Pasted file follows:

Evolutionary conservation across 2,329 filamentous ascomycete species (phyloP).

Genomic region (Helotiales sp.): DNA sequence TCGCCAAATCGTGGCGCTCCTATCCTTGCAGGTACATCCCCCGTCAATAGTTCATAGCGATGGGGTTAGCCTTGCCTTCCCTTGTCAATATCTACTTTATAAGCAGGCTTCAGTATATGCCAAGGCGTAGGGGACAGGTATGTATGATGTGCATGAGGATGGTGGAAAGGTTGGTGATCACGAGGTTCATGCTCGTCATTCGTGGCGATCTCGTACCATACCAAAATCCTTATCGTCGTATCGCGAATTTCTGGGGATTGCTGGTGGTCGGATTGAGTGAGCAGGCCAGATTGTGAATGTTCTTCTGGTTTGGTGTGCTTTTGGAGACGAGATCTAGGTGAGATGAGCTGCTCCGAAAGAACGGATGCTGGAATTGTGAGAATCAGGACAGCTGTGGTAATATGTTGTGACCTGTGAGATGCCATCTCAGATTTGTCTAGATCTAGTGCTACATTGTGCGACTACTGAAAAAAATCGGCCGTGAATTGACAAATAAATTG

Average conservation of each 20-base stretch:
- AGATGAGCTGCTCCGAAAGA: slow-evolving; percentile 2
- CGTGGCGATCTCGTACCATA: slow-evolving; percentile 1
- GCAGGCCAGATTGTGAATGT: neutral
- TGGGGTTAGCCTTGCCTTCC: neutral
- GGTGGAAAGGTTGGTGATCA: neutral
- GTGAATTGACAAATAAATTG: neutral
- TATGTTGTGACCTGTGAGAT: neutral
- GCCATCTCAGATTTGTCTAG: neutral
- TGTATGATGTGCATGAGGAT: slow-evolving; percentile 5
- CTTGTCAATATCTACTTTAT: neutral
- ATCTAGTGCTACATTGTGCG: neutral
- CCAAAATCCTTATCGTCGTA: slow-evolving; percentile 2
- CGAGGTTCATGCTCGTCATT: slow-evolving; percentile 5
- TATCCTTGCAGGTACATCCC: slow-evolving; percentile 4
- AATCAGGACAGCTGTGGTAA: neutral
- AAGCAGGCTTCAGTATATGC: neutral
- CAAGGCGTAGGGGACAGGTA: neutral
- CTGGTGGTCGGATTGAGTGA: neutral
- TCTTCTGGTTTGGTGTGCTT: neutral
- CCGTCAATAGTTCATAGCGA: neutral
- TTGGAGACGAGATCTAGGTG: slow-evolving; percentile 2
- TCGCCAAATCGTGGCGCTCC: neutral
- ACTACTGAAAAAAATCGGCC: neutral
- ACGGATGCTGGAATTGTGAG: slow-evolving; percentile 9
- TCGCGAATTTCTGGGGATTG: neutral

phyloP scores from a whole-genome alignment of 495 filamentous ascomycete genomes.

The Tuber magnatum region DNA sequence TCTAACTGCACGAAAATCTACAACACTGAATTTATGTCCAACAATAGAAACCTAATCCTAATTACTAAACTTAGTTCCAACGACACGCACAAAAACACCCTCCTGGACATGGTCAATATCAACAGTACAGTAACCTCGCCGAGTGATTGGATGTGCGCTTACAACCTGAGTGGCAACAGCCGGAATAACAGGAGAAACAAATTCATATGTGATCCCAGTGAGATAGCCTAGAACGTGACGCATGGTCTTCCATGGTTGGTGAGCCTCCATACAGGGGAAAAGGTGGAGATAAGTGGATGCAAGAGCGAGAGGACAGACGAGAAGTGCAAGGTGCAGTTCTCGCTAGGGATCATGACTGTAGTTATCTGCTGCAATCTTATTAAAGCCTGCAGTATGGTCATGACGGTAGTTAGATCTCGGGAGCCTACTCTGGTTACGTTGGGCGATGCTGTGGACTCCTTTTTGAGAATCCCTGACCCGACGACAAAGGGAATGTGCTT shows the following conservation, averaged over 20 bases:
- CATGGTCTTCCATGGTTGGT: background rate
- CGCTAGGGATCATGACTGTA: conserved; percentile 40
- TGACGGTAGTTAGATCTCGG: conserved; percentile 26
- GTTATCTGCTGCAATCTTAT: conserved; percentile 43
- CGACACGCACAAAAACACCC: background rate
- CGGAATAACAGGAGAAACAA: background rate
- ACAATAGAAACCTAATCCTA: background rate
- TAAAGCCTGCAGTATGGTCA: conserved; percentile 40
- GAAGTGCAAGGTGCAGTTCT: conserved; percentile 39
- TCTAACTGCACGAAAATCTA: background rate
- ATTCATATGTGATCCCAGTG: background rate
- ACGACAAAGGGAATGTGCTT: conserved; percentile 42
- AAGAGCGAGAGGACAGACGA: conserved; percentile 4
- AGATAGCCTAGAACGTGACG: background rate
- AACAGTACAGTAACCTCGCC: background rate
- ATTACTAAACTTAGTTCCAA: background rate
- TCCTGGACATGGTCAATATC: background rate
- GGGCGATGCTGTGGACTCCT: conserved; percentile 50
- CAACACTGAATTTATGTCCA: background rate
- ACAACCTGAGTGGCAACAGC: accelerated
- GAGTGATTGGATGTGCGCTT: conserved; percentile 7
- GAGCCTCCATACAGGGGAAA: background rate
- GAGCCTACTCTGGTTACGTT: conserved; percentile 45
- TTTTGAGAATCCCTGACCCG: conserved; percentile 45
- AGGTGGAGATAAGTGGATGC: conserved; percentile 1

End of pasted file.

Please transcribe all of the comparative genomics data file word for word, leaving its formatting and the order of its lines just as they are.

Evolutionary conservation across 2,329 filamentous ascomycete species (phyloP).

Genomic region (Helotiales sp.): DNA sequence TCGCCAAATCGTGGCGCTCCTATCCTTGCAGGTACATCCCCCGTCAATAGTTCATAGCGATGGGGTTAGCCTTGCCTTCCCTTGTCAATATCTACTTTATAAGCAGGCTTCAGTATATGCCAAGGCGTAGGGGACAGGTATGTATGATGTGCATGAGGATGGTGGAAAGGTTGGTGATCACGAGGTTCATGCTCGTCATTCGTGGCGATCTCGTACCATACCAAAATCCTTATCGTCGTATCGCGAATTTCTGGGGATTGCTGGTGGTCGGATTGAGTGAGCAGGCCAGATTGTGAATGTTCTTCTGGTTTGGTGTGCTTTTGGAGACGAGATCTAGGTGAGATGAGCTGCTCCGAAAGAACGGATGCTGGAATTGTGAGAATCAGGACAGCTGTGGTAATATGTTGTGACCTGTGAGATGCCATCTCAGATTTGTCTAGATCTAGTGCTACATTGTGCGACTACTGAAAAAAATCGGCCGTGAATTGACAAATAAATTG

Average conservation of each 20-base stretch:
- AGATGAGCTGCTCCGAAAGA: slow-evolving; percentile 2
- CGTGGCGATCTCGTACCATA: slow-evolving; percentile 1
- GCAGGCCAGATTGTGAATGT: neutral
- TGGGGTTAGCCTTGCCTTCC: neutral
- GGTGGAAAGGTTGGTGATCA: neutral
- GTGAATTGACAAATAAATTG: neutral
- TATGTTGTGACCTGTGAGAT: neutral
- GCCATCTCAGATTTGTCTAG: neutral
- TGTATGATGTGCATGAGGAT: slow-evolving; percentile 5
- CTTGTCAATATCTACTTTAT: neutral
- ATCTAGTGCTACATTGTGCG: neutral
- CCAAAATCCTTATCGTCGTA: slow-evolving; percentile 2
- CGAGGTTCATGCTCGTCATT: slow-evolving; percentile 5
- TATCCTTGCAGGTACATCCC: slow-evolving; percentile 4
- AATCAGGACAGCTGTGGTAA: neutral
- AAGCAGGCTTCAGTATATGC: neutral
- CAAGGCGTAGGGGACAGGTA: neutral
- CTGGTGGTCGGATTGAGTGA: neutral
- TCTTCTGGTTTGGTGTGCTT: neutral
- CCGTCAATAGTTCATAGCGA: neutral
- TTGGAGACGAGATCTAGGTG: slow-evolving; percentile 2
- TCGCCAAATCGTGGCGCTCC: neutral
- ACTACTGAAAAAAATCGGCC: neutral
- ACGGATGCTGGAATTGTGAG: slow-evolving; percentile 9
- TCGCGAATTTCTGGGGATTG: neutral

phyloP scores from a whole-genome alignment of 495 filamentous ascomycete genomes.

The Tuber magnatum region DNA sequence TCTAACTGCACGAAAATCTACAACACTGAATTTATGTCCAACAATAGAAACCTAATCCTAATTACTAAACTTAGTTCCAACGACACGCACAAAAACACCCTCCTGGACATGGTCAATATCAACAGTACAGTAACCTCGCCGAGTGATTGGATGTGCGCTTACAACCTGAGTGGCAACAGCCGGAATAACAGGAGAAACAAATTCATATGTGATCCCAGTGAGATAGCCTAGAACGTGACGCATGGTCTTCCATGGTTGGTGAGCCTCCATACAGGGGAAAAGGTGGAGATAAGTGGATGCAAGAGCGAGAGGACAGACGAGAAGTGCAAGGTGCAGTTCTCGCTAGGGATCATGACTGTAGTTATCTGCTGCAATCTTATTAAAGCCTGCAGTATGGTCATGACGGTAGTTAGATCTCGGGAGCCTACTCTGGTTACGTTGGGCGATGCTGTGGACTCCTTTTTGAGAATCCCTGACCCGACGACAAAGGGAATGTGCTT shows the following conservation, averaged over 20 bases:
- CATGGTCTTCCATGGTTGGT: background rate
- CGCTAGGGATCATGACTGTA: conserved; percentile 40
- TGACGGTAGTTAGATCTCGG: conserved; percentile 26
- GTTATCTGCTGCAATCTTAT: conserved; percentile 43
- CGACACGCACAAAAACACCC: background rate
- CGGAATAACAGGAGAAACAA: background rate
- ACAATAGAAACCTAATCCTA: background rate
- TAAAGCCTGCAGTATGGTCA: conserved; percentile 40
- GAAGTGCAAGGTGCAGTTCT: conserved; percentile 39
- TCTAACTGCACGAAAATCTA: background rate
- ATTCATATGTGATCCCAGTG: background rate
- ACGACAAAGGGAATGTGCTT: conserved; percentile 42
- AAGAGCGAGAGGACAGACGA: conserved; percentile 4
- AGATAGCCTAGAACGTGACG: background rate
- AACAGTACAGTAACCTCGCC: background rate
- ATTACTAAACTTAGTTCCAA: background rate
- TCCTGGACATGGTCAATATC: background rate
- GGGCGATGCTGTGGACTCCT: conserved; percentile 50
- CAACACTGAATTTATGTCCA: background rate
- ACAACCTGAGTGGCAACAGC: accelerated
- GAGTGATTGGATGTGCGCTT: conserved; percentile 7
- GAGCCTCCATACAGGGGAAA: background rate
- GAGCCTACTCTGGTTACGTT: conserved; percentile 45
- TTTTGAGAATCCCTGACCCG: conserved; percentile 45
- AGGTGGAGATAAGTGGATGC: conserved; percentile 1